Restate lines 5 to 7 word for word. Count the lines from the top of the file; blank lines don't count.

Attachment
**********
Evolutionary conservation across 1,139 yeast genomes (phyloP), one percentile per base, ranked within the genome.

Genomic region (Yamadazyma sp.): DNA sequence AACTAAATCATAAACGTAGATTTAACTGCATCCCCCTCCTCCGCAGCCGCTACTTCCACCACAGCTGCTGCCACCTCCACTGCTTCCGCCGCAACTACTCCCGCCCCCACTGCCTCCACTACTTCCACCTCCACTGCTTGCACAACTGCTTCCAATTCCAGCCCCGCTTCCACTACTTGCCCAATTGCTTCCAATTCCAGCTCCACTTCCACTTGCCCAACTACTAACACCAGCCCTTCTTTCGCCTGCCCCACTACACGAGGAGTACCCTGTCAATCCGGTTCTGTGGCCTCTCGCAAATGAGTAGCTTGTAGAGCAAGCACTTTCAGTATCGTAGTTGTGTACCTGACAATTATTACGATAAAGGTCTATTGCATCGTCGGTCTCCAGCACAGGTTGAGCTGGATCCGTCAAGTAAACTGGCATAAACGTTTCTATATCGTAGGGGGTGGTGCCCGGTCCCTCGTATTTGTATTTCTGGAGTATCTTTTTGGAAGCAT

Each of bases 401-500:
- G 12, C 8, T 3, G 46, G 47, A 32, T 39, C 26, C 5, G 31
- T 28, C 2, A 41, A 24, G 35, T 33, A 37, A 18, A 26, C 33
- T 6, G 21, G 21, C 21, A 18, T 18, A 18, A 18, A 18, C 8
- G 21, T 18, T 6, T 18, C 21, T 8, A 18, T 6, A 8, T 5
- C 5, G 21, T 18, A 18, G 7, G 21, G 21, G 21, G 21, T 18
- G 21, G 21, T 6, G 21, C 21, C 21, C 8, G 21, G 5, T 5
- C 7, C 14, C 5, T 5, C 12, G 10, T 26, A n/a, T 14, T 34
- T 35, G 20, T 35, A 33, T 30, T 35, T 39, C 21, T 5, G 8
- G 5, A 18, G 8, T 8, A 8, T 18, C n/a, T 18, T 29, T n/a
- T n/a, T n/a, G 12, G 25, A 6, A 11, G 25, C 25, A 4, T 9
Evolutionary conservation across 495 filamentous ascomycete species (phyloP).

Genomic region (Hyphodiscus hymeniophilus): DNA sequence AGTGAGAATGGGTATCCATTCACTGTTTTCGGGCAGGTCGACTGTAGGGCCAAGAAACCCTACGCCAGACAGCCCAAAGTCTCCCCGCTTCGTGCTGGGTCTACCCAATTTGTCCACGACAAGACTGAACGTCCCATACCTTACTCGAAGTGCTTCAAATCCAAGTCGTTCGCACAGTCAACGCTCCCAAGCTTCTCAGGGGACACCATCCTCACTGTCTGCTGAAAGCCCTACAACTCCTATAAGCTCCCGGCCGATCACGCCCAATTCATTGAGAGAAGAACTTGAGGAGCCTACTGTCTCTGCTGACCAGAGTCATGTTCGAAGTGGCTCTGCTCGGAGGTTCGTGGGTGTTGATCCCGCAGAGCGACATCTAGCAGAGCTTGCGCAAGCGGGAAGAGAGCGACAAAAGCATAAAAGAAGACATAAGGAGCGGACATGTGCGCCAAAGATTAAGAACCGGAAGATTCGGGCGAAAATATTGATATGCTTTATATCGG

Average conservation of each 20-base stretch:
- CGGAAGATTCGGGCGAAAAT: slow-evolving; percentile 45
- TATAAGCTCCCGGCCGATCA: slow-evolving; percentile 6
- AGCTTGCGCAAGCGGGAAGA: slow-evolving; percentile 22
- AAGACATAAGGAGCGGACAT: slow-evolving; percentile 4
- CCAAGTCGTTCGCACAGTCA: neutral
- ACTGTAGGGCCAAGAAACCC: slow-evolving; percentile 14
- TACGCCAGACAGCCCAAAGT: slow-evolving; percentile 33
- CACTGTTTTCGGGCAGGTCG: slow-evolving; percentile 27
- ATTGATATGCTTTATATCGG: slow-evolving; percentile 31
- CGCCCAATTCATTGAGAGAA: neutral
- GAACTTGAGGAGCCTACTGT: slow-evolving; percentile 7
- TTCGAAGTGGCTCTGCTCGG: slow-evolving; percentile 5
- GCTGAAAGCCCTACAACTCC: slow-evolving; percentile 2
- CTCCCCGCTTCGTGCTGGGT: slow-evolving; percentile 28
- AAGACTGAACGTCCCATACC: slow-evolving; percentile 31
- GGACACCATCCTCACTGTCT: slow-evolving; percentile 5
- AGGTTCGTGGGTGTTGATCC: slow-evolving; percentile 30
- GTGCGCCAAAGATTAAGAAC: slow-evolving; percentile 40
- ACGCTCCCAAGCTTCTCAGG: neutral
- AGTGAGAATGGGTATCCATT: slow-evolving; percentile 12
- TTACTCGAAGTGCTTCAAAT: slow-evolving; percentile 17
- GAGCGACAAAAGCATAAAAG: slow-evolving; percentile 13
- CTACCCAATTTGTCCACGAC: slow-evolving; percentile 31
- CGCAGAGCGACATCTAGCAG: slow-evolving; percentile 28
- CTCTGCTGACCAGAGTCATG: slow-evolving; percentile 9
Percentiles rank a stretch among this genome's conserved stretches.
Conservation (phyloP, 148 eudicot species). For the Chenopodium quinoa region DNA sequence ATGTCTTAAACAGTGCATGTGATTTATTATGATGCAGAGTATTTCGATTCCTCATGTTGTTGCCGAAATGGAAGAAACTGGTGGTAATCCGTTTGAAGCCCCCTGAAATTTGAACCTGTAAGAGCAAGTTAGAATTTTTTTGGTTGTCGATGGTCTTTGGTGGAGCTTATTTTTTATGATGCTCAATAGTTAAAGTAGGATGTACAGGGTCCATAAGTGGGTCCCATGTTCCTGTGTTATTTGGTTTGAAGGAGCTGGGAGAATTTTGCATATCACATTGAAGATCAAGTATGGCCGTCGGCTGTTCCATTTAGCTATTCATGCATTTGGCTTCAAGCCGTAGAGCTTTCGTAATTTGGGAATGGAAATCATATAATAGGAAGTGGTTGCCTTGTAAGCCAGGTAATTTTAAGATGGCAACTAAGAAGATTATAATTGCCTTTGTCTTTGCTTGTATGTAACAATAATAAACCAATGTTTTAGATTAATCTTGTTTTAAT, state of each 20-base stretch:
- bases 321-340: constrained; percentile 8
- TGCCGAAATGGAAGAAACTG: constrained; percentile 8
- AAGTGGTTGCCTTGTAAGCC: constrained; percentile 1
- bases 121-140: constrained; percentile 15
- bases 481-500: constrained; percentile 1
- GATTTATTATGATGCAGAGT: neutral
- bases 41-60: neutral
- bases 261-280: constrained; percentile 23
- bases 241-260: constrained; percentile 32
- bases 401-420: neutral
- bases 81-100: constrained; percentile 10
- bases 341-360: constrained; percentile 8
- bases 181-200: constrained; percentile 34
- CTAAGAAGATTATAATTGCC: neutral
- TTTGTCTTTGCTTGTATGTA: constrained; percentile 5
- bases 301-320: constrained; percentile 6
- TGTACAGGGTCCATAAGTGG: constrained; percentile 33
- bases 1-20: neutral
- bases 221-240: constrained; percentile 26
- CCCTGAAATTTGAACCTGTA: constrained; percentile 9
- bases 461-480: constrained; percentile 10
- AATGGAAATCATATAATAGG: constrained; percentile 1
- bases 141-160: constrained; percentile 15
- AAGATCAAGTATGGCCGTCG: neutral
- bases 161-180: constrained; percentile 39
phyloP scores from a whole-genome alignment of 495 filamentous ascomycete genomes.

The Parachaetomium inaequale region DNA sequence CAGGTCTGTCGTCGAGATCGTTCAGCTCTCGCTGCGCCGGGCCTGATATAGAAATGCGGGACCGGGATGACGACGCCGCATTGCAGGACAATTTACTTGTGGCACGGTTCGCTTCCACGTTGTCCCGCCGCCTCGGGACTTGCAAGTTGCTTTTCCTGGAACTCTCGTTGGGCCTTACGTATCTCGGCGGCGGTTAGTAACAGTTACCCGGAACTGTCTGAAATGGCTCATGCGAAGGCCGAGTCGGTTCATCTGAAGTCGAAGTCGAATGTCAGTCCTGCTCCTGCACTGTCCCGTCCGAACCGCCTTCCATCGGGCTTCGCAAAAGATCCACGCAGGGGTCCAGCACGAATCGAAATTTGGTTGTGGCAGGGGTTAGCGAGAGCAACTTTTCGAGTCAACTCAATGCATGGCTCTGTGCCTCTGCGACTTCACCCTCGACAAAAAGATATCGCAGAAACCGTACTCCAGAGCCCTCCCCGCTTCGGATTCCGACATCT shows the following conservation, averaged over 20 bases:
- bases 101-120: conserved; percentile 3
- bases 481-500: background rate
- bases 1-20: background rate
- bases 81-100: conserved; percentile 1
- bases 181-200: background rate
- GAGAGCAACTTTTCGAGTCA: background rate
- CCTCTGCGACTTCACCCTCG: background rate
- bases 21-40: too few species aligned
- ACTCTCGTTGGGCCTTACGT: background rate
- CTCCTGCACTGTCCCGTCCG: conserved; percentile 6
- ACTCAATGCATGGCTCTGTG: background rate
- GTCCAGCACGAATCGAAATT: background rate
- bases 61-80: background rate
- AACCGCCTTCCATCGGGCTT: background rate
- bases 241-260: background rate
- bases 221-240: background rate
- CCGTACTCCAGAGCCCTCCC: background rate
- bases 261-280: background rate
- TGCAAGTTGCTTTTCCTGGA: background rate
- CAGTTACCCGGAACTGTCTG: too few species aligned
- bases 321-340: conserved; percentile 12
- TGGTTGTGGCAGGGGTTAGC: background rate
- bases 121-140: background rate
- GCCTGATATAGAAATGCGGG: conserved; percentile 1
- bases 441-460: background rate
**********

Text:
- T 28, C 2, A 41, A 24, G 35, T 33, A 37, A 18, A 26, C 33
- T 6, G 21, G 21, C 21, A 18, T 18, A 18, A 18, A 18, C 8
- G 21, T 18, T 6, T 18, C 21, T 8, A 18, T 6, A 8, T 5